Amy Holman's Literary Report: Reading Fees
Whenever I speak at writers' conferences, someone inevitably asks a question about reading fees. Often the person is frustrated at the expense and is either insulted or worried about the significance of paying fees. I'd like you to understand what fees are, why they are in place, and when you should and should not pay them.
A reading fee is an amount of money required of a writer by a publisher offering a contest or award before that writer's submitted work will be considered. As a general guideline, this fee should be less than 10 percent of the prize money.
For magazine and book publishers, the reading fee is a common solution to the problem of how to deal with the heavy volume of submissions received for a contest. The fee pays the editors and freelance readers for the time and energy given over a short period of intense work.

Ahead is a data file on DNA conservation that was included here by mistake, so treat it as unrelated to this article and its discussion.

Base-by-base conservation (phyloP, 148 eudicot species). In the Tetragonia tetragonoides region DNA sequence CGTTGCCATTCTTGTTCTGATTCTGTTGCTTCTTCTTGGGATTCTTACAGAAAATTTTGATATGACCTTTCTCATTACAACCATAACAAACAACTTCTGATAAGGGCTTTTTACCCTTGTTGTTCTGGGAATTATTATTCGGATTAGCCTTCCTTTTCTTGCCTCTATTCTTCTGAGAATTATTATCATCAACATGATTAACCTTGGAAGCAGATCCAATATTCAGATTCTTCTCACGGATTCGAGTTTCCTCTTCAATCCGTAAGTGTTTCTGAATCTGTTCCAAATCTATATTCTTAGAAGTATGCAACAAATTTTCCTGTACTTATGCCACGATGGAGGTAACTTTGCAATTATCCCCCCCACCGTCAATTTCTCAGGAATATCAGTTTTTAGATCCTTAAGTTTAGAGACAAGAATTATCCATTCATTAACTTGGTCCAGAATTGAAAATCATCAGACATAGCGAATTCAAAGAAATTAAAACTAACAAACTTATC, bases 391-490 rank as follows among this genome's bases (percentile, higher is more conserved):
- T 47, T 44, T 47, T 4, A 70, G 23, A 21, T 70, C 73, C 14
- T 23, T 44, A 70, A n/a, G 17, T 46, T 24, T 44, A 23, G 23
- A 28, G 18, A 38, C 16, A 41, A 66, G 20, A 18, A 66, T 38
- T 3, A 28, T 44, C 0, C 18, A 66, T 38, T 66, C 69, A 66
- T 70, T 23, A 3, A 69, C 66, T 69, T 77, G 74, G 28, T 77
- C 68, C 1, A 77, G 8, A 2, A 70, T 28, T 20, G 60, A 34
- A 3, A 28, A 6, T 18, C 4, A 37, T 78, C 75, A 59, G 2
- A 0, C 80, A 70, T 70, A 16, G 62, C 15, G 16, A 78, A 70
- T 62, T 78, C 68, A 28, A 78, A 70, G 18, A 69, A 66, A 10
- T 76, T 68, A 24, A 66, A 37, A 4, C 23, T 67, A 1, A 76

Publishers who offer contests or awards with reading fees attached should also provide writers opportunities to submit manuscripts outside of these contests. If they don't, they should be viewed with suspicion, because then, the only way a writer can get published is by paying. The exceptions to this rule are chapbook publishers that produce one book a year and university presses that have first-book awards.
Do not let reading fees keep you from entering competitions. The presence of fees for contests or awards no longer means that you should be instantly suspicious. Just be careful. Consider the amount of money requested, the reputations of the publishers, and who they have selected as their judges before making your decision.
Take care with your writing!